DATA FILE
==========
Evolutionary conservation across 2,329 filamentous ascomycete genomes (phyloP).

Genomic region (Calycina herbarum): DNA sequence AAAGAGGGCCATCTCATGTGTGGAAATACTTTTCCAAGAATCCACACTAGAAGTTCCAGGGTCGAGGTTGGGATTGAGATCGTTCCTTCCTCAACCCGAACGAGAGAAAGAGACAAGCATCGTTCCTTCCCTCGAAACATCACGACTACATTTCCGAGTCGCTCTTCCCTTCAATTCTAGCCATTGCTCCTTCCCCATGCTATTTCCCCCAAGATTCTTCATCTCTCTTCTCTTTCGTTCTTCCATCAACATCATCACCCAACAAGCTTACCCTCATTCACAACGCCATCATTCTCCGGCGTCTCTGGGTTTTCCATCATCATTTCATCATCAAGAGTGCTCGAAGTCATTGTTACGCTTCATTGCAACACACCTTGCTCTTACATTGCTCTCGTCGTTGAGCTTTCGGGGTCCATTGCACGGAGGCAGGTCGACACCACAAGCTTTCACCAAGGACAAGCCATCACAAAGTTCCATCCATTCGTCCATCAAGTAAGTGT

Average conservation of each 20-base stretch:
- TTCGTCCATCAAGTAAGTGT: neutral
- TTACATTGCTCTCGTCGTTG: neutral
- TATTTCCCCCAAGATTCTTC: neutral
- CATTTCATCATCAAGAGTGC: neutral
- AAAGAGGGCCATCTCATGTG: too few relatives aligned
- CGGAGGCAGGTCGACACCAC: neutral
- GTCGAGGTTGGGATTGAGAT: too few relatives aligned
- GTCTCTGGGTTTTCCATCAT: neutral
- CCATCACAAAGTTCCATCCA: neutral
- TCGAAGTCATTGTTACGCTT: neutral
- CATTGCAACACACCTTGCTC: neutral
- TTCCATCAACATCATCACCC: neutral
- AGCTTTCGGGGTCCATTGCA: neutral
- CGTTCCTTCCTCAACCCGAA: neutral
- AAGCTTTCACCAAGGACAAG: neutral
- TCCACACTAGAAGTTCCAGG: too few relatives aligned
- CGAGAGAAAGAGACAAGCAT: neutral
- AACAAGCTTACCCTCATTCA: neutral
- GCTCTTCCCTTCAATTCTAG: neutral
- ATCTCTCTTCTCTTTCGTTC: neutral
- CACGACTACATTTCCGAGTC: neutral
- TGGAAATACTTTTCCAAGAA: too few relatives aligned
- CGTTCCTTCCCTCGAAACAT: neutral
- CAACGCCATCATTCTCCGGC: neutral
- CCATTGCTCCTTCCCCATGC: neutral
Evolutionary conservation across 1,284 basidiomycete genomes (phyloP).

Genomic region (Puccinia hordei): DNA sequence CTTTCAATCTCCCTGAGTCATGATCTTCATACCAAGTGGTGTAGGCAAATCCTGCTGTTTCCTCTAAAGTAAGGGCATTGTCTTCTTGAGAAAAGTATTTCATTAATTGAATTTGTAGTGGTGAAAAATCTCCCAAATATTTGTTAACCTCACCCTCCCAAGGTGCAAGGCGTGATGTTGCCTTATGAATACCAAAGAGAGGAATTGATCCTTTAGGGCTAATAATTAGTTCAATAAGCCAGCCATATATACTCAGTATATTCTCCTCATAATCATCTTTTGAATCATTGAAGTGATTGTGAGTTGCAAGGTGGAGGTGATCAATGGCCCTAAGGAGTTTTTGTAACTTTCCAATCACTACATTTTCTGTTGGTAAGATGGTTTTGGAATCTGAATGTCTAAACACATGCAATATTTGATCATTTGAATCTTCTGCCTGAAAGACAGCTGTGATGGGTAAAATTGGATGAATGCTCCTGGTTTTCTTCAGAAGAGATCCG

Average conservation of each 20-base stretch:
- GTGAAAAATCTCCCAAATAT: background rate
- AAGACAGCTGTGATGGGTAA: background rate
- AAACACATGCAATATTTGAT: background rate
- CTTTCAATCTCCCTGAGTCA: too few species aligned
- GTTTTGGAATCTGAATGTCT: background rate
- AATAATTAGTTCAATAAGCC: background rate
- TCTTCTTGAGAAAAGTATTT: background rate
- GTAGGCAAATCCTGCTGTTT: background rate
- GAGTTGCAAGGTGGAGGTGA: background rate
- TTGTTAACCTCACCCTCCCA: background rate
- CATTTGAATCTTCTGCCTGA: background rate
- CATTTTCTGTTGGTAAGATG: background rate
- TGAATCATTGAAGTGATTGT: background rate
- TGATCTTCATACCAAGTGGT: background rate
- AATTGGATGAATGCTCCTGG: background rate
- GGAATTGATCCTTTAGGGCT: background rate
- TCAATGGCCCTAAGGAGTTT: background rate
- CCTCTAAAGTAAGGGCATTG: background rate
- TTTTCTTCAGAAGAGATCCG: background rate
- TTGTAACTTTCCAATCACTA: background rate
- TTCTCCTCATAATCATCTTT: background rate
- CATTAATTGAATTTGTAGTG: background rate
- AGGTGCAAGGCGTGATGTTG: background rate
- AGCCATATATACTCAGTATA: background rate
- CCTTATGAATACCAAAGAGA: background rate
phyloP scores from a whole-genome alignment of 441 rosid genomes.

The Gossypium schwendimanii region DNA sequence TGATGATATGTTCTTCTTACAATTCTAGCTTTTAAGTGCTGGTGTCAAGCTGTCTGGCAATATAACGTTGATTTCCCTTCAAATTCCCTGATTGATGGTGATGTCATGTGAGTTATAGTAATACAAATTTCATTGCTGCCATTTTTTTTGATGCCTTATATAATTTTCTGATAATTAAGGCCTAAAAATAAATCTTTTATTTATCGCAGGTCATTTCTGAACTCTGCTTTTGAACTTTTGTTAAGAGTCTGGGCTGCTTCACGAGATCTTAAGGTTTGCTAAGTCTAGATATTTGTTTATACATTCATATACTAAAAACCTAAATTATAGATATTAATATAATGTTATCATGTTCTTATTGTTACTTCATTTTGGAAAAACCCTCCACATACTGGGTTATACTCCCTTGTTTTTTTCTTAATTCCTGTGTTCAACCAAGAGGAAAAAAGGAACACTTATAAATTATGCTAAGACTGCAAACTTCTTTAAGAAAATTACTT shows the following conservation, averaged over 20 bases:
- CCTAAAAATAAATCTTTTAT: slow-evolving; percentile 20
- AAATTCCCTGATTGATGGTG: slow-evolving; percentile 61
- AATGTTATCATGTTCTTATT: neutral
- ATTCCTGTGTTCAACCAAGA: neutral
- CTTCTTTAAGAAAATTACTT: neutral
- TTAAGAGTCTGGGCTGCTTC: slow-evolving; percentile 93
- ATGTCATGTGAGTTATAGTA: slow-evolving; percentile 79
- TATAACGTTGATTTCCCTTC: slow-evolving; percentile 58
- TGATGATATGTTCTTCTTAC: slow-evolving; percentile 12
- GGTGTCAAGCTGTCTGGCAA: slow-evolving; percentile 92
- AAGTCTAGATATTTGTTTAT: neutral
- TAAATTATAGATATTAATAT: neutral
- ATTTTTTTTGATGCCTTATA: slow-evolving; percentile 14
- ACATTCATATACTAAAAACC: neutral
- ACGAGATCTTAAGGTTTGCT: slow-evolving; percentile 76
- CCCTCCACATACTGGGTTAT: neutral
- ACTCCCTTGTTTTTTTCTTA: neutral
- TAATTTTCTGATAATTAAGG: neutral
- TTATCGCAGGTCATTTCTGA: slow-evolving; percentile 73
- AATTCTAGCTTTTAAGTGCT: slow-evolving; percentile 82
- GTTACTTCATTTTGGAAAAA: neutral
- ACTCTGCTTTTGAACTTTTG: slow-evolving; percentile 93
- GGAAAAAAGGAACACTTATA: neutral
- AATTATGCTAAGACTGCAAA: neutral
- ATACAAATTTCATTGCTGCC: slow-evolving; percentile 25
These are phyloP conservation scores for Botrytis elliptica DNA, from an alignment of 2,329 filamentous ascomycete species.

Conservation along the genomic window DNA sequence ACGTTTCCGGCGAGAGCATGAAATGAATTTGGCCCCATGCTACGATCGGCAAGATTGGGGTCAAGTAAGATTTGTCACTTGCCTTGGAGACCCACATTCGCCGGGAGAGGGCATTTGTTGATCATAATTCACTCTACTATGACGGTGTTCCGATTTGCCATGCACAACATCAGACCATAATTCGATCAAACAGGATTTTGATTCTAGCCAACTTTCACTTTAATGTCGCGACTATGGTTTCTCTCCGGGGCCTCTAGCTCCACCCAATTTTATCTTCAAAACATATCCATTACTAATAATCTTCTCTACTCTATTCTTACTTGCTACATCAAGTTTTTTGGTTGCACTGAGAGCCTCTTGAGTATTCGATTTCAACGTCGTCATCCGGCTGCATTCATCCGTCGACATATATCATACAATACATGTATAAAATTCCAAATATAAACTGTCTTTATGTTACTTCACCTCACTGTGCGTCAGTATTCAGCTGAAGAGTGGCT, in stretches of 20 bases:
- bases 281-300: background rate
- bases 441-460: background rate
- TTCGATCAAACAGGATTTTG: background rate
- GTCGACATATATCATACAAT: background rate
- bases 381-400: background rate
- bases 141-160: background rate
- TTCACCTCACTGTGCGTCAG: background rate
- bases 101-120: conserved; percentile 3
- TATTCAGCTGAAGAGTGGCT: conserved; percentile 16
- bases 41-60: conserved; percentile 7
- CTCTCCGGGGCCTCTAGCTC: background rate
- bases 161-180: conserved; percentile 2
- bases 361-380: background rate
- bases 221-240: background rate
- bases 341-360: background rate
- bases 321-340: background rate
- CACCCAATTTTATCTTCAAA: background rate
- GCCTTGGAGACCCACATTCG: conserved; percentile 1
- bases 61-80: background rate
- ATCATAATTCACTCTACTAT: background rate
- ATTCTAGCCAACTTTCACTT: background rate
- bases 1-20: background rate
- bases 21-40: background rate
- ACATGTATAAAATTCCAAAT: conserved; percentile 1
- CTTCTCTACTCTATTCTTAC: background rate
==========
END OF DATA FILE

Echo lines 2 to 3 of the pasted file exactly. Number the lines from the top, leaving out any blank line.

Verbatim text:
Genomic region (Calycina herbarum): DNA sequence AAAGAGGGCCATCTCATGTGTGGAAATACTTTTCCAAGAATCCACACTAGAAGTTCCAGGGTCGAGGTTGGGATTGAGATCGTTCCTTCCTCAACCCGAACGAGAGAAAGAGACAAGCATCGTTCCTTCCCTCGAAACATCACGACTACATTTCCGAGTCGCTCTTCCCTTCAATTCTAGCCATTGCTCCTTCCCCATGCTATTTCCCCCAAGATTCTTCATCTCTCTTCTCTTTCGTTCTTCCATCAACATCATCACCCAACAAGCTTACCCTCATTCACAACGCCATCATTCTCCGGCGTCTCTGGGTTTTCCATCATCATTTCATCATCAAGAGTGCTCGAAGTCATTGTTACGCTTCATTGCAACACACCTTGCTCTTACATTGCTCTCGTCGTTGAGCTTTCGGGGTCCATTGCACGGAGGCAGGTCGACACCACAAGCTTTCACCAAGGACAAGCCATCACAAAGTTCCATCCATTCGTCCATCAAGTAAGTGT

Average conservation of each 20-base stretch: